My typical warm ups are very typical TKD; lots of running and stepping variations to get the body warm and the legs moving, lots of press ups, squats in increasingly wide stances, leg raises, squat thrusts, etc etc. All good stuff but some of it can be hard on the joints, knees and ankles especially.

    What I'm looking at is something that produces the same benefits, without the same impact on knees etc for the over 50's, but this is for warm ups rather than stretching specifically. I'm looking to get the joints ready to work without impact.

    As far as flexibility specifically goes, I try to incorporate 10 minutes of stretching, often with a partner, at the end of class. I use partner stretches because we haven't got wall bars or anything to pull against, and we hold for 30 seconds to a minute, often in sets of 3. So maybe get to a comfortable stretch, hold for 30 seconds, increase the stretch, hold for 45, increase the stretch, hold for 1 minute.

    To be fair, I should revisit the research, because those stretches are the ones I've done for years, and I might be guilty of just doing things the way I always have.

    On a personal it takes me much longer to get over injuries and the everyday niggles you get from training. I've found that my best bet is a longer, more thorough warm up that begins gently and takes me through lots of rotations and movements before I get to kicking folk.

    axelb likes this.
  5. axelb

    axelb Master of Office Chair Fu Supporter

    I've been active in martial arts since I was 5. My flexibility training throughout had never been more than a warm-up until I started kungfu in my 20s.

    Even then, a lot of stretching I would say now is dated, and probably caused more injury than good (to the point I could not walk for a few days at a time).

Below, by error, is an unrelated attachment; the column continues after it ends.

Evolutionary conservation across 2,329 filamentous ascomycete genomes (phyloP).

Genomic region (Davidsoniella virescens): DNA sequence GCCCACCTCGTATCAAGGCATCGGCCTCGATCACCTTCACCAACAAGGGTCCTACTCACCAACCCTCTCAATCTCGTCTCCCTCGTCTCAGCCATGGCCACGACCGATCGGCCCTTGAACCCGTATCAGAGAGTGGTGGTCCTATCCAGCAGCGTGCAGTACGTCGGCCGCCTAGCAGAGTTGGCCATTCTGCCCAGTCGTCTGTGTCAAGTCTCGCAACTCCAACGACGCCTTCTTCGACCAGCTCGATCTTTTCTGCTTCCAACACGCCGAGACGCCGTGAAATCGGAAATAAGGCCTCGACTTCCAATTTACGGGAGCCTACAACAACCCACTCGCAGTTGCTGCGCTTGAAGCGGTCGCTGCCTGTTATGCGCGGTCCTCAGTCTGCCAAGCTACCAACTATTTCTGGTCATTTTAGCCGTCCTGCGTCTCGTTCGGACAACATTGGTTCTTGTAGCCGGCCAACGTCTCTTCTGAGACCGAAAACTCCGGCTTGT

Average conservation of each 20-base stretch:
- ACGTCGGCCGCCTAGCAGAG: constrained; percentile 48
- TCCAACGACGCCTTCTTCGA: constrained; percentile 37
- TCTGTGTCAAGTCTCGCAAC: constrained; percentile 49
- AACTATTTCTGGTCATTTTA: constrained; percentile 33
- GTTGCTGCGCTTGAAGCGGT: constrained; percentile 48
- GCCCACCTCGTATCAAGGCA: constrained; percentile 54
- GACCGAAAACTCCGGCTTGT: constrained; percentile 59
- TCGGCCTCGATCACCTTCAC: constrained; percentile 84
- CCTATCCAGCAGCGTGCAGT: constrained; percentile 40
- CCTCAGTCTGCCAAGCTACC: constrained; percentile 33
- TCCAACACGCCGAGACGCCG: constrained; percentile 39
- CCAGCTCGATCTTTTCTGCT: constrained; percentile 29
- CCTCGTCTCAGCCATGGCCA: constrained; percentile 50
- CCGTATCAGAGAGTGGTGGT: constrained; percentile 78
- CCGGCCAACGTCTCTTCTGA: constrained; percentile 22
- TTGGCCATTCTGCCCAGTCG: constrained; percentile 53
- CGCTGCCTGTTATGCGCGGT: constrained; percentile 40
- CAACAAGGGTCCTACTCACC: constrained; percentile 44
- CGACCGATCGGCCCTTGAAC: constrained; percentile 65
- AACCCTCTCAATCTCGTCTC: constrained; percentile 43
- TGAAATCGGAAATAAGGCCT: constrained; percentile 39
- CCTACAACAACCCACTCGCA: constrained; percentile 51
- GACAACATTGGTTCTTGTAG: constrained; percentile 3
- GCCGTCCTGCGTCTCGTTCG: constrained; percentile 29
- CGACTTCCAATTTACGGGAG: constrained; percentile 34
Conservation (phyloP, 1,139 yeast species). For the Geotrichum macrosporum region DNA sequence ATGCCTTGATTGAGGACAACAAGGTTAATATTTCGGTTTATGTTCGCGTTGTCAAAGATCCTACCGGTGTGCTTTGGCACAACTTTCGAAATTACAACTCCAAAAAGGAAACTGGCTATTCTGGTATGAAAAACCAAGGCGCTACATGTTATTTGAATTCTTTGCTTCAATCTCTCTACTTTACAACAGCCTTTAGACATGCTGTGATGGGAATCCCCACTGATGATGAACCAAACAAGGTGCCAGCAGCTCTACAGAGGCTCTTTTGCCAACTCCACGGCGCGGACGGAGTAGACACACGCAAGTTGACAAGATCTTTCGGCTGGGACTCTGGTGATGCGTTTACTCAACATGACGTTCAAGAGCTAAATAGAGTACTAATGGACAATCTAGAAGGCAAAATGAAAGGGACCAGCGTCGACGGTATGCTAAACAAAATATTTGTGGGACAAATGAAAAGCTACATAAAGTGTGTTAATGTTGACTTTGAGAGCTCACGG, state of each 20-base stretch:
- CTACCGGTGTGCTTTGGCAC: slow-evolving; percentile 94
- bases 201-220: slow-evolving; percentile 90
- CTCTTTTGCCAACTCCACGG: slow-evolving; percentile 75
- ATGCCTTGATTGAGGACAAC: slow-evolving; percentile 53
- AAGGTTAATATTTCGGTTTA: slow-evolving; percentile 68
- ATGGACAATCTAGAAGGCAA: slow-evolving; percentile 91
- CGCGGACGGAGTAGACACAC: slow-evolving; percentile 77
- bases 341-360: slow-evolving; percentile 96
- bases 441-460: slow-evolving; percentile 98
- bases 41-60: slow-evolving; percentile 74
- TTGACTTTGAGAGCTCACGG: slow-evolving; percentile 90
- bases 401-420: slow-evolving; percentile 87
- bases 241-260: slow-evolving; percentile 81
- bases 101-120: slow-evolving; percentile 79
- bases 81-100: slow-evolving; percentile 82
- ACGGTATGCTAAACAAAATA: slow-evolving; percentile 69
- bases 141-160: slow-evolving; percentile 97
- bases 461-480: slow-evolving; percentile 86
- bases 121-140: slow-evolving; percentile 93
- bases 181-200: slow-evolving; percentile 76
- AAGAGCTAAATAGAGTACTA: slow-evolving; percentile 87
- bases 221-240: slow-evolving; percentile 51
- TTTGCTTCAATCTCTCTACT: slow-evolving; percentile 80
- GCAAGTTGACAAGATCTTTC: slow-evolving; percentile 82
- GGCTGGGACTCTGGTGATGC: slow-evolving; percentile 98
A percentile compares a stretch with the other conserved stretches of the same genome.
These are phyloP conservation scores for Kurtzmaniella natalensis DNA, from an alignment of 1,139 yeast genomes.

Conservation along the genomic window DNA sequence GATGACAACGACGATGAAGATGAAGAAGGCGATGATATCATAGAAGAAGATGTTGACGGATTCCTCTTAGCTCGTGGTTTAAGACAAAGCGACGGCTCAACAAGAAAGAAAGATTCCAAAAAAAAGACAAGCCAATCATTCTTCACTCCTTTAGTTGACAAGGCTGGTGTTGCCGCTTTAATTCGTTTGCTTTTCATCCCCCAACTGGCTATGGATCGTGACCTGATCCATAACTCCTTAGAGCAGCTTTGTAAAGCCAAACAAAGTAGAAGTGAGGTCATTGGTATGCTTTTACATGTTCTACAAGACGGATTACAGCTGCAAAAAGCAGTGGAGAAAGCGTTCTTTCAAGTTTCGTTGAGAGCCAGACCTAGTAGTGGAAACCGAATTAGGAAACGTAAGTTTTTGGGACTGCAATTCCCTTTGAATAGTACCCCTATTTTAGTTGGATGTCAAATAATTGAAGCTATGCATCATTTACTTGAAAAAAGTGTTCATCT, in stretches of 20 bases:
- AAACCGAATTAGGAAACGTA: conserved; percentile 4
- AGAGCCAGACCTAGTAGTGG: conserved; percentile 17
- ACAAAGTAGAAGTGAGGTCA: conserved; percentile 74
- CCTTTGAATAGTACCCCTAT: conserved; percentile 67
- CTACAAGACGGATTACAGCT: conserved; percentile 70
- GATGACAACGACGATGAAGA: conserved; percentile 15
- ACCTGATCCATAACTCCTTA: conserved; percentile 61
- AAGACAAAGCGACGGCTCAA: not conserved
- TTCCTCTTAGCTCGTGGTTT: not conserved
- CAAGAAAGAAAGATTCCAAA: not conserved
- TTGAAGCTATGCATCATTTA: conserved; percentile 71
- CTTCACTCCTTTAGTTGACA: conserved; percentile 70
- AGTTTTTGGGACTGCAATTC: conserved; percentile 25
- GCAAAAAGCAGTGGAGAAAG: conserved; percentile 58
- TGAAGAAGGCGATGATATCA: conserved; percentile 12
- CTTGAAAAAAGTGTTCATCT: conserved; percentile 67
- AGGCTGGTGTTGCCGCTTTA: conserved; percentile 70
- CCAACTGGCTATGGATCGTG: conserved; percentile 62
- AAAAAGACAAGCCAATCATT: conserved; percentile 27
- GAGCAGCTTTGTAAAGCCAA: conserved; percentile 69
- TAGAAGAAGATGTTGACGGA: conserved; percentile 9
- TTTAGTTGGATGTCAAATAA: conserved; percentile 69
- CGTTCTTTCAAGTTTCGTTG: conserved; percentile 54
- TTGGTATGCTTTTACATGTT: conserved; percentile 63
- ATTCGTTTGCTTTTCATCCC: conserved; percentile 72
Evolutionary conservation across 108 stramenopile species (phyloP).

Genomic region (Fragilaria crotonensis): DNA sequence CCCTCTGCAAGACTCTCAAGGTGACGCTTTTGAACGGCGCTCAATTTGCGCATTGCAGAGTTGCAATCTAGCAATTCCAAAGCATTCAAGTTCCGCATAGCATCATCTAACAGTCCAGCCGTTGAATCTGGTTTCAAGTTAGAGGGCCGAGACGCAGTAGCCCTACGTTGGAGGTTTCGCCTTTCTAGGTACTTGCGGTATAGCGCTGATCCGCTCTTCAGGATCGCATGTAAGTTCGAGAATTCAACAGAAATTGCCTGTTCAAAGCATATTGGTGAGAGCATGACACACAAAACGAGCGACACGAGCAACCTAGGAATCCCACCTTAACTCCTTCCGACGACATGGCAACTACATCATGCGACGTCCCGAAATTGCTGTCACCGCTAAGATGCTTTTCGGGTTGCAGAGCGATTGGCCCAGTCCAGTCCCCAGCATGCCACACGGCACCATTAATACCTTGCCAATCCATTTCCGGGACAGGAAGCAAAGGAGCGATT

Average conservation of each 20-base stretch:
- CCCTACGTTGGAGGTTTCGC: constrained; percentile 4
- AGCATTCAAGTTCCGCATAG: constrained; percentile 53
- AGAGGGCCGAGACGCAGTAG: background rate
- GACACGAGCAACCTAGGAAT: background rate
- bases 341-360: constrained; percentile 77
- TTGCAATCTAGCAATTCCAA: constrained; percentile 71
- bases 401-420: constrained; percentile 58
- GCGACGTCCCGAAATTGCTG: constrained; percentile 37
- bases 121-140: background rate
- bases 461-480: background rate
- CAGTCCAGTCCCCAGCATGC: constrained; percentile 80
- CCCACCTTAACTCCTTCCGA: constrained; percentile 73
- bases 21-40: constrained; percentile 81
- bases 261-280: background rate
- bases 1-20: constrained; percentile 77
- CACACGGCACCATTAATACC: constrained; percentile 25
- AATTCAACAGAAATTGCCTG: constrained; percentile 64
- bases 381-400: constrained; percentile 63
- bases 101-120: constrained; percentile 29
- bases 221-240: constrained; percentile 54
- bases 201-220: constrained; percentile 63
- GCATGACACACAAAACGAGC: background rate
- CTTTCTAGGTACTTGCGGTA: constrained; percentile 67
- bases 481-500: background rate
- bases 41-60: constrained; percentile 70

Over the last 10 years, I have progressed better in flexibility in my 30s, than in my 20s following a better structured approach, and investing in strength more - @Van Zandt thread is gold for a good plan for those that don't have one;

    I started following a similar plan before coming across his plan, and even though I hadn't stuck focus to it (I focused on running and lifting more) I am still able to get full front split and 4inches off a side split at 37 years old, although the latter takes a while to peak due to my day job position causing weak hip flexors/glute Mede.

    This year I have brought a focus back towards flexibility, but I definitely feel it needs to be taken slower as you get older when pushing to your peak.
  6. Kicksider

    Kicksider New Member

    The best flexibility training I ever got was from a seminar with Jean Frenette from Canada. He was one of the top creative forms competitors of his time. I can highly recommend his teachings. I am sure it can be found somewhere on YT or similar.
  7. Nachi

    Nachi Valued Member Supporter

    I am not doing MA for long enough and (I hope) I am not old enough to have much personal experience. But for general flexibility, if older, I might want to try yoga, because of an example set to me by my grandma. She practises yoga by herself every day, used to go to classes in the small village that she lives in and now she even has student from a nearby city coming to her village to get classes from her. When I was younger and she was maybe around 70, she showed me some of what she could do. Like sit down with bent knees and soles on the floor, while she bent forward and got both her shoulders under her knees. I was quite ashamed, as a teenager, that I couldn't do that no matter what. The only thing I could always do and I found out my grandma couldn't, was the lotus position (cross-legged with feet up). And when I visited a year later, she welcomed me with: "Come here, look what I've learnt!". I admire her quite a bit for that. For her diligent practise and for how flexible she is, though you would never be able to tell at first sight.
    axelb likes this.
  8. David Harrison

    David Harrison MAPper without portfolio

    One thing I avoid for people who have yet to develop strong muscular knee support is bringing the knee past the ankle. I cringe every time I see personal trainers in the park getting newbies to do lunges.

    Low intensity kicking is a great dynamic warm up if you start low and incrementally raise the targets. It is really good for strengthening stabiliser muscles, which over time will allow for greater range of motion without risk of injury or strain.

    A lot of people end up doing "warm up" exercises that are actually higher impact than the exercises they are warming up for :confused:
    axelb likes this.